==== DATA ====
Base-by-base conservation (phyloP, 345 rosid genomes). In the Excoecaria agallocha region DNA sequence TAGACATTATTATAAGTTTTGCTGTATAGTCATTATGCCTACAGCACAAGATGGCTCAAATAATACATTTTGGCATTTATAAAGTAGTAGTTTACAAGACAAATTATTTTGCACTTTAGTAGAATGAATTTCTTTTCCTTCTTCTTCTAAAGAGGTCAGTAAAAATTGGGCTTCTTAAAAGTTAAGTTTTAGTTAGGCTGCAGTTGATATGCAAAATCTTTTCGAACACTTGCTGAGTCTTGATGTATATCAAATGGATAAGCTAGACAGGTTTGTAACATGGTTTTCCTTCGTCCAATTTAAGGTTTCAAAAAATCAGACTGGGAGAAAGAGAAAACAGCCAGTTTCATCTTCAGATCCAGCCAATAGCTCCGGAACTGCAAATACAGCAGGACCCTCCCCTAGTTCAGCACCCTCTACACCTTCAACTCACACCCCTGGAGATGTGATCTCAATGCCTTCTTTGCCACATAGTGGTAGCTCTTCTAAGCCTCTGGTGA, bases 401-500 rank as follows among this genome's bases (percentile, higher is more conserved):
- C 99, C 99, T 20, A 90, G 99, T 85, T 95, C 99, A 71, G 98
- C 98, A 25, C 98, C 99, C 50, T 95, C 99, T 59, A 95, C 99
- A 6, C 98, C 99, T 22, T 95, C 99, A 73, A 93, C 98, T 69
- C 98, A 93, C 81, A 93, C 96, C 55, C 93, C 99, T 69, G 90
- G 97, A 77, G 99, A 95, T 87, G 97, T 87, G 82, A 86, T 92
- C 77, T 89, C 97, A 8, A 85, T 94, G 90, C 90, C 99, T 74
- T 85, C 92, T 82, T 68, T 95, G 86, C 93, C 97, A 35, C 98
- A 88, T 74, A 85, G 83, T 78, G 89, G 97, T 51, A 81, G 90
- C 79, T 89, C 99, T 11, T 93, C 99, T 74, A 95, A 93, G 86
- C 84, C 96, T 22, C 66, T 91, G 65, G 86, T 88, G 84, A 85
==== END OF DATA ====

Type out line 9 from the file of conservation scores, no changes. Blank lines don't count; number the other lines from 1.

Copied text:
- A 88, T 74, A 85, G 83, T 78, G 89, G 97, T 51, A 81, G 90